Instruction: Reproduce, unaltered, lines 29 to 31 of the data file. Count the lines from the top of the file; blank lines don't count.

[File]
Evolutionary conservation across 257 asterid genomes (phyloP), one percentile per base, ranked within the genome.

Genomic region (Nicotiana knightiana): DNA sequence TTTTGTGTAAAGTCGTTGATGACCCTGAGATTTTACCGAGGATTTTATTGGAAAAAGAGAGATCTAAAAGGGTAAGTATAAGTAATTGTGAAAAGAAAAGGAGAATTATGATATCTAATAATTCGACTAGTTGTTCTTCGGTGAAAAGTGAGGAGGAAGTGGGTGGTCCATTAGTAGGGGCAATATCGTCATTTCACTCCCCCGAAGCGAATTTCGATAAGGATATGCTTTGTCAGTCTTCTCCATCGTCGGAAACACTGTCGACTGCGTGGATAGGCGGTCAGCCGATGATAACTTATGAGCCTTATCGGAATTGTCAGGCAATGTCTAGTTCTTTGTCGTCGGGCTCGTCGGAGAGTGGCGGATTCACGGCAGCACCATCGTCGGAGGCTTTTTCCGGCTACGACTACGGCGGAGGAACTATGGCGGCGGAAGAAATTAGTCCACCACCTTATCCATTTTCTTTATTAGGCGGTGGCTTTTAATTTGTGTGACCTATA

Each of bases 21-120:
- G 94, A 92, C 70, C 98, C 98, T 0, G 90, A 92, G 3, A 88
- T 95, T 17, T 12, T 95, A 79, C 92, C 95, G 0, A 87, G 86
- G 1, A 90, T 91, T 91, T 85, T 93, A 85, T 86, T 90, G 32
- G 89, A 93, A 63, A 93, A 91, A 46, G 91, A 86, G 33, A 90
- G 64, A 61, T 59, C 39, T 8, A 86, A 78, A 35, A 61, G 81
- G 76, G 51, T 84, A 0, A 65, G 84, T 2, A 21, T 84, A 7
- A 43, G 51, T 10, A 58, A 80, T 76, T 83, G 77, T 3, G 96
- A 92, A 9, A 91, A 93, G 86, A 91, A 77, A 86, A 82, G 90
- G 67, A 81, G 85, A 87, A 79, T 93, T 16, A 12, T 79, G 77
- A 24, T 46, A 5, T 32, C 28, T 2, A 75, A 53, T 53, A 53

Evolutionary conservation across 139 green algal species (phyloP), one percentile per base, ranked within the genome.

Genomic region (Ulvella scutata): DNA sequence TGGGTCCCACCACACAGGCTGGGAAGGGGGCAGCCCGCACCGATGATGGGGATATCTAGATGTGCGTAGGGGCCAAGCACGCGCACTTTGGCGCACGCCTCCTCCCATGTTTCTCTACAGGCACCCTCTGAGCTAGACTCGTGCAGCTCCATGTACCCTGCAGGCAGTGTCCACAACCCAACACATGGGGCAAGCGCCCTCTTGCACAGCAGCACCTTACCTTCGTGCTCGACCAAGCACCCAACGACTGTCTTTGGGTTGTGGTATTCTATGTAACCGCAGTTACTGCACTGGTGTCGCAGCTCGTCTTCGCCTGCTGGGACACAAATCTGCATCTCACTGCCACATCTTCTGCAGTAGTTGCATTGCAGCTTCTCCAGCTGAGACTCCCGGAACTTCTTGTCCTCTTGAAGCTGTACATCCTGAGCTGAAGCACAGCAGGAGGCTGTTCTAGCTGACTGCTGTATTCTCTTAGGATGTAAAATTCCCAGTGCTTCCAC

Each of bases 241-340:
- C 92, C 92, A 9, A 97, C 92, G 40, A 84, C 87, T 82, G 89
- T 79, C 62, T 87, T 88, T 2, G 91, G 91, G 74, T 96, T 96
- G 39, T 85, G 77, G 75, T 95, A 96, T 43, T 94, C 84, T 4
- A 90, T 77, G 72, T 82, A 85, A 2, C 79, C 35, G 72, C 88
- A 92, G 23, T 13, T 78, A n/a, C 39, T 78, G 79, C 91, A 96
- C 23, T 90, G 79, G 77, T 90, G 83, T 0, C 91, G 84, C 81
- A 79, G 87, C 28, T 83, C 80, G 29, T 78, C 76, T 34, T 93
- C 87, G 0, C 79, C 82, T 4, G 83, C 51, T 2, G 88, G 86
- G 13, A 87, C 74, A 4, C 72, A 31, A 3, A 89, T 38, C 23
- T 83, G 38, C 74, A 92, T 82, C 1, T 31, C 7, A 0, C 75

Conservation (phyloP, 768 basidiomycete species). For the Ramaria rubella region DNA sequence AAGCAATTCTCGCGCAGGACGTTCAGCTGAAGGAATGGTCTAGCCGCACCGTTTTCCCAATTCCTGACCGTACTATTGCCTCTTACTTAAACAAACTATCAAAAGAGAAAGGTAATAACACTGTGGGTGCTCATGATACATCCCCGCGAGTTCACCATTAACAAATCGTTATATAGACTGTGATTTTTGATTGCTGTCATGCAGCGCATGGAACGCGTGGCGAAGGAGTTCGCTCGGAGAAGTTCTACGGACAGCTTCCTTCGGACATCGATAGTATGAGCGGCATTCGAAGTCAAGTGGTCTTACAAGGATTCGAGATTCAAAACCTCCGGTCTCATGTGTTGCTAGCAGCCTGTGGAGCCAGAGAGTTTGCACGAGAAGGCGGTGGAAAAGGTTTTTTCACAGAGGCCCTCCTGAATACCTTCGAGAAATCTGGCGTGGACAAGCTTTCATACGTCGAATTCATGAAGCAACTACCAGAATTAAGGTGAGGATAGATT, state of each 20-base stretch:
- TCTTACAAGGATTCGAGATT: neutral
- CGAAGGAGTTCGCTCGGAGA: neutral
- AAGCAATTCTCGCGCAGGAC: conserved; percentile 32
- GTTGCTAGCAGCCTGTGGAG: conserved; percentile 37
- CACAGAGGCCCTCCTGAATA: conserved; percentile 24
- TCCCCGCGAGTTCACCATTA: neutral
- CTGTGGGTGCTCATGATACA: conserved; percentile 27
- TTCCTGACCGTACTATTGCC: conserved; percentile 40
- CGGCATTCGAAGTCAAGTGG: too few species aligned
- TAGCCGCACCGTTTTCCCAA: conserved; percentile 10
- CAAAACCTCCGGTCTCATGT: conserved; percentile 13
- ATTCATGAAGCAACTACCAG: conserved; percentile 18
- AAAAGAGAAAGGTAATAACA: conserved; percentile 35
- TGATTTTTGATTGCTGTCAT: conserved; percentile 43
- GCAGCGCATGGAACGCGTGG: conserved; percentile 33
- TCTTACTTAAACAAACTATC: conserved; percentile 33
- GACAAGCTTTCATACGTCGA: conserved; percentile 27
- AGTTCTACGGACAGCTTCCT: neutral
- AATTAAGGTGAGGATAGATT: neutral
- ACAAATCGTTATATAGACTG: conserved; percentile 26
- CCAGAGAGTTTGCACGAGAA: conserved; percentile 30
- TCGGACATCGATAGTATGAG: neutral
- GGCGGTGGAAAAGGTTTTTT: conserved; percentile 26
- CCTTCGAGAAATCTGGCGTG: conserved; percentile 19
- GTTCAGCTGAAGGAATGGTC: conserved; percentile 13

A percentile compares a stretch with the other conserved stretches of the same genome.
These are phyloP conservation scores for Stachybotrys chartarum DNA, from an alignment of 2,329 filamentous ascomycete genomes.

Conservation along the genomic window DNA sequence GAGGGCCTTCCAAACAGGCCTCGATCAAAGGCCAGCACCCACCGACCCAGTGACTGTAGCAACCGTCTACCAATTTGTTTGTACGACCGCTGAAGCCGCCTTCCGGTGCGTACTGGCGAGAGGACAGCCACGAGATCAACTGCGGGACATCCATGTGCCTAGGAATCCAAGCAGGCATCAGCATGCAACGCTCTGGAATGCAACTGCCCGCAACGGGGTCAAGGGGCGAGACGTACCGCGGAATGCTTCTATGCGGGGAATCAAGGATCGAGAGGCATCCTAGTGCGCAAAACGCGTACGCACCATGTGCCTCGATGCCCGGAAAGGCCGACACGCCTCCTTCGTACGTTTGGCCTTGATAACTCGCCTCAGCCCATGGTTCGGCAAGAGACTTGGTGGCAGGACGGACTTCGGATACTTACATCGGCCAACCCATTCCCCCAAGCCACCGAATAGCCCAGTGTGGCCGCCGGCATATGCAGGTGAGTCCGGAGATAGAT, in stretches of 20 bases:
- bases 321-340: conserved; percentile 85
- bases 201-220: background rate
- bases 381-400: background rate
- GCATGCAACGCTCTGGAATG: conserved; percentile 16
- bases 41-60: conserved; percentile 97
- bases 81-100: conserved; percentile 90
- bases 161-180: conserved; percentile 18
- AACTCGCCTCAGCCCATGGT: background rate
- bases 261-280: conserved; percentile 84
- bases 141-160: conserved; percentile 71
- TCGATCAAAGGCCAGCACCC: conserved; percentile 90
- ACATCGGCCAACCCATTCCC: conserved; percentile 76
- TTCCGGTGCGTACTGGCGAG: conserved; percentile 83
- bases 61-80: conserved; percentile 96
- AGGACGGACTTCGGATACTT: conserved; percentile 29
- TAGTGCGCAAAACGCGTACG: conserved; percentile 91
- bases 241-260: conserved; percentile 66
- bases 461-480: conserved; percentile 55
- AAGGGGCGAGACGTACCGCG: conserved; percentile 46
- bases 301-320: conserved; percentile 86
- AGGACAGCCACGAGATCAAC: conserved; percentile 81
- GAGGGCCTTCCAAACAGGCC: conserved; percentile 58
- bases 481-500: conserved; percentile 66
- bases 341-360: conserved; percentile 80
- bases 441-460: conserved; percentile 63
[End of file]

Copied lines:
- CGAAGGAGTTCGCTCGGAGA: neutral
- AAGCAATTCTCGCGCAGGAC: conserved; percentile 32
- GTTGCTAGCAGCCTGTGGAG: conserved; percentile 37